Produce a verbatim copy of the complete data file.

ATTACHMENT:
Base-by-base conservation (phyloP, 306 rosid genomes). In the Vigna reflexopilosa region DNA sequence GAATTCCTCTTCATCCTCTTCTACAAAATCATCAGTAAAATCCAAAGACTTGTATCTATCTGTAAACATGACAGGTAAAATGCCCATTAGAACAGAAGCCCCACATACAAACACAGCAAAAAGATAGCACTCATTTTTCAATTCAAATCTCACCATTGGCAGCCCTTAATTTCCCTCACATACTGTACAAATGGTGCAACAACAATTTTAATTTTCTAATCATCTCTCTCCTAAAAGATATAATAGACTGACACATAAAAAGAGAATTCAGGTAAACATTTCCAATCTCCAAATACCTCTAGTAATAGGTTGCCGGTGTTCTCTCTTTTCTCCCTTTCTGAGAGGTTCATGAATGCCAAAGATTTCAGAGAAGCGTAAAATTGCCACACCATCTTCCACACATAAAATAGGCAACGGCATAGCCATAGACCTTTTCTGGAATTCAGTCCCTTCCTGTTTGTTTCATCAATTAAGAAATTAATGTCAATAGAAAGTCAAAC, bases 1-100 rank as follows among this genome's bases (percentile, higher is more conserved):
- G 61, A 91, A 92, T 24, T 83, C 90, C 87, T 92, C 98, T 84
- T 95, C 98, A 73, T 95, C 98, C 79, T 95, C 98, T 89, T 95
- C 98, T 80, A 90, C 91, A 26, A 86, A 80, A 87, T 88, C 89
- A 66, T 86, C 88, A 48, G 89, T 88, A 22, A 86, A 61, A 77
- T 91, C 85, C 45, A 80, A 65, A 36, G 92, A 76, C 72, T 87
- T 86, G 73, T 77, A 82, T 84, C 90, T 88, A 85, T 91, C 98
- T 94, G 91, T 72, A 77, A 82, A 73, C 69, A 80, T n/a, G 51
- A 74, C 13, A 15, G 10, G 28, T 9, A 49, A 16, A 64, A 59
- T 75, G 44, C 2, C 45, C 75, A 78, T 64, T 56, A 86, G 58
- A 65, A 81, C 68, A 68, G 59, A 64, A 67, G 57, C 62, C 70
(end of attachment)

Base-by-base conservation (phyloP, 306 rosid genomes). In the Vigna reflexopilosa region DNA sequence GAATTCCTCTTCATCCTCTTCTACAAAATCATCAGTAAAATCCAAAGACTTGTATCTATCTGTAAACATGACAGGTAAAATGCCCATTAGAACAGAAGCCCCACATACAAACACAGCAAAAAGATAGCACTCATTTTTCAATTCAAATCTCACCATTGGCAGCCCTTAATTTCCCTCACATACTGTACAAATGGTGCAACAACAATTTTAATTTTCTAATCATCTCTCTCCTAAAAGATATAATAGACTGACACATAAAAAGAGAATTCAGGTAAACATTTCCAATCTCCAAATACCTCTAGTAATAGGTTGCCGGTGTTCTCTCTTTTCTCCCTTTCTGAGAGGTTCATGAATGCCAAAGATTTCAGAGAAGCGTAAAATTGCCACACCATCTTCCACACATAAAATAGGCAACGGCATAGCCATAGACCTTTTCTGGAATTCAGTCCCTTCCTGTTTGTTTCATCAATTAAGAAATTAATGTCAATAGAAAGTCAAAC, bases 1-100 rank as follows among this genome's bases (percentile, higher is more conserved):
- G 61, A 91, A 92, T 24, T 83, C 90, C 87, T 92, C 98, T 84
- T 95, C 98, A 73, T 95, C 98, C 79, T 95, C 98, T 89, T 95
- C 98, T 80, A 90, C 91, A 26, A 86, A 80, A 87, T 88, C 89
- A 66, T 86, C 88, A 48, G 89, T 88, A 22, A 86, A 61, A 77
- T 91, C 85, C 45, A 80, A 65, A 36, G 92, A 76, C 72, T 87
- T 86, G 73, T 77, A 82, T 84, C 90, T 88, A 85, T 91, C 98
- T 94, G 91, T 72, A 77, A 82, A 73, C 69, A 80, T n/a, G 51
- A 74, C 13, A 15, G 10, G 28, T 9, A 49, A 16, A 64, A 59
- T 75, G 44, C 2, C 45, C 75, A 78, T 64, T 56, A 86, G 58
- A 65, A 81, C 68, A 68, G 59, A 64, A 67, G 57, C 62, C 70